For today, increasingly complex scientific and technological issues challenge our global society.
The present quality of life is, and in the future will continue to be, affected by such issues both old and new.
Such skills enable one to identify ill-defined problems, to generate a variety of solutions to any particular problem, to act upon informed decisions, and to evaluate actions and their consequences (Hurd, 1993; Resnick, 1992).
Resnick argues that successful schools not only cultivate these skills -- they cultivate the habit to use them.
Unfortunately, this typically requires the rejection and abandonment of models of pedagogy that are all too familiar and all too easy to mimic.
The science teacher educator must understand that the process of challenging deeply held, personal mental models -- and, perhaps, their subsequent rejection -- is extremely difficult.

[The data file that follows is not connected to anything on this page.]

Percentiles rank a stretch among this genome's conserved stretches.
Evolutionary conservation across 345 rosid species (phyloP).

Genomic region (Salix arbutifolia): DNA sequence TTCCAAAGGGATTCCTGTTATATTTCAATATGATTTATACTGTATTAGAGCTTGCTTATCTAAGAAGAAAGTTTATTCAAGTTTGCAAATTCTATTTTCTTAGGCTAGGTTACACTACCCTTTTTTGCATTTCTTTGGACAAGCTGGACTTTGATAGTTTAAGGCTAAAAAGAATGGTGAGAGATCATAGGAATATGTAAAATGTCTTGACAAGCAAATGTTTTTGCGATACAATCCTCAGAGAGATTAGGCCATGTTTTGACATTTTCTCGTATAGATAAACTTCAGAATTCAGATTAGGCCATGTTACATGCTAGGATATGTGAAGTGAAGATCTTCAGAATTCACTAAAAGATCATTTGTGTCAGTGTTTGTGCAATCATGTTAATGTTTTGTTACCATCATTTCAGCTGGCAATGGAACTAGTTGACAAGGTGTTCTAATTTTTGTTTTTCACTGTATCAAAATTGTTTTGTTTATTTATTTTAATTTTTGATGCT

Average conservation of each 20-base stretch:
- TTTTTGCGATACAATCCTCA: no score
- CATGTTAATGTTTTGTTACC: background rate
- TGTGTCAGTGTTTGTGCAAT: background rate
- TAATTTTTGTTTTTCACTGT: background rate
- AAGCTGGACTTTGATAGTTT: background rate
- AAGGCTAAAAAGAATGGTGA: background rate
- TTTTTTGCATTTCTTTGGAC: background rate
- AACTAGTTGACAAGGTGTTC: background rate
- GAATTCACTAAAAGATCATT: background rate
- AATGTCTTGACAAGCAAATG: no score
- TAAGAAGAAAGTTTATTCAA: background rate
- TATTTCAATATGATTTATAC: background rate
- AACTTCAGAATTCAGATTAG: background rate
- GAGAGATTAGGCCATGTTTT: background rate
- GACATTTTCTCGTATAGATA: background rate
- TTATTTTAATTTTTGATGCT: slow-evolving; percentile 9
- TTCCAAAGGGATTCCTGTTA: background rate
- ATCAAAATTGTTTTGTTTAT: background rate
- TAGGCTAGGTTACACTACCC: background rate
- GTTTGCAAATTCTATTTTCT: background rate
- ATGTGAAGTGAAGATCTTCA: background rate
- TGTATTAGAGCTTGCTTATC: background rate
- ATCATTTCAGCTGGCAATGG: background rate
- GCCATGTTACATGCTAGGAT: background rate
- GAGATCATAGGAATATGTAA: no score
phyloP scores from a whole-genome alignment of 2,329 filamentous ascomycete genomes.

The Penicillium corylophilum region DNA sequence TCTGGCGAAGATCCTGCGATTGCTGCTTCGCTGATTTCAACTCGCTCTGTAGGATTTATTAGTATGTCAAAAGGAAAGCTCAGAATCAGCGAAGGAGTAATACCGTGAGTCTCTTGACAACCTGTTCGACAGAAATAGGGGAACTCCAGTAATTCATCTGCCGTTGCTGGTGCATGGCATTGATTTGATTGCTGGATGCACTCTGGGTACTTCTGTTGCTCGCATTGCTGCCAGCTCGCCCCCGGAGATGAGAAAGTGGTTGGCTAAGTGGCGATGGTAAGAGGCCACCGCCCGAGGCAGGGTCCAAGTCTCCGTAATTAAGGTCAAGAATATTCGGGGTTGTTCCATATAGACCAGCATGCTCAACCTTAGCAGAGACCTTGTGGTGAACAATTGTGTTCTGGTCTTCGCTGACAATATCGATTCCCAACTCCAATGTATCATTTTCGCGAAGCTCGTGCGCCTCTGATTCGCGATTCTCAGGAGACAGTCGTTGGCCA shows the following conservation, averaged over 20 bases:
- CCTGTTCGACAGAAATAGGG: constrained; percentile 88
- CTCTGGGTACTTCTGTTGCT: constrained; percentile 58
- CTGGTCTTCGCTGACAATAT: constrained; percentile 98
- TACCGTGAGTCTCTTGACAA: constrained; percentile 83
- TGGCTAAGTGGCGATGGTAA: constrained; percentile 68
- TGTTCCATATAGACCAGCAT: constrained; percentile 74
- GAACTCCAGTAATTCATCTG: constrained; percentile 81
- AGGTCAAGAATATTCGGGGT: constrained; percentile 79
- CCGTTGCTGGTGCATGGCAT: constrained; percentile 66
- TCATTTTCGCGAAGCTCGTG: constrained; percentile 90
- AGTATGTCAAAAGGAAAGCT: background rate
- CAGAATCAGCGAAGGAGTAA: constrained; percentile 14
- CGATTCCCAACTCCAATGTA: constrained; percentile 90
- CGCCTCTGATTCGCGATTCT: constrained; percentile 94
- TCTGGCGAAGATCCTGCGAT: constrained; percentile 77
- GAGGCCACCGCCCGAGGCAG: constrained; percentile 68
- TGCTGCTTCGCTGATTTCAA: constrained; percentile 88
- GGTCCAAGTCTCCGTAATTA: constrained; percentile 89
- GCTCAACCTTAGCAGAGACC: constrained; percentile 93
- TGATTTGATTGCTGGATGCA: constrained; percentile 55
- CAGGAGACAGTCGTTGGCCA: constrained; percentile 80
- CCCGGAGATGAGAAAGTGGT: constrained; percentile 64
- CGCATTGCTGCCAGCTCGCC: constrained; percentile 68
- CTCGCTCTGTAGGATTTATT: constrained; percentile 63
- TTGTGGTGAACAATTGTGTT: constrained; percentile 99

Yet the models of science education that widely persist in schools across the grade levels (including the college science classroom) are inadequate for developing the knowledge needed to tackle those problems.
Those models largely fail to truly engage most students in the learning process; their consequences on student outcomes are disastrous.
In such an environment, learners must engage in inquiry, value thinking, and dedicate themselves to working together as they explore and test their thoughts, ideas, and perspectives.
Finally, the science teacher educator must help his/her students realize that such values must extend beyond small communities of learners (e.g., classrooms).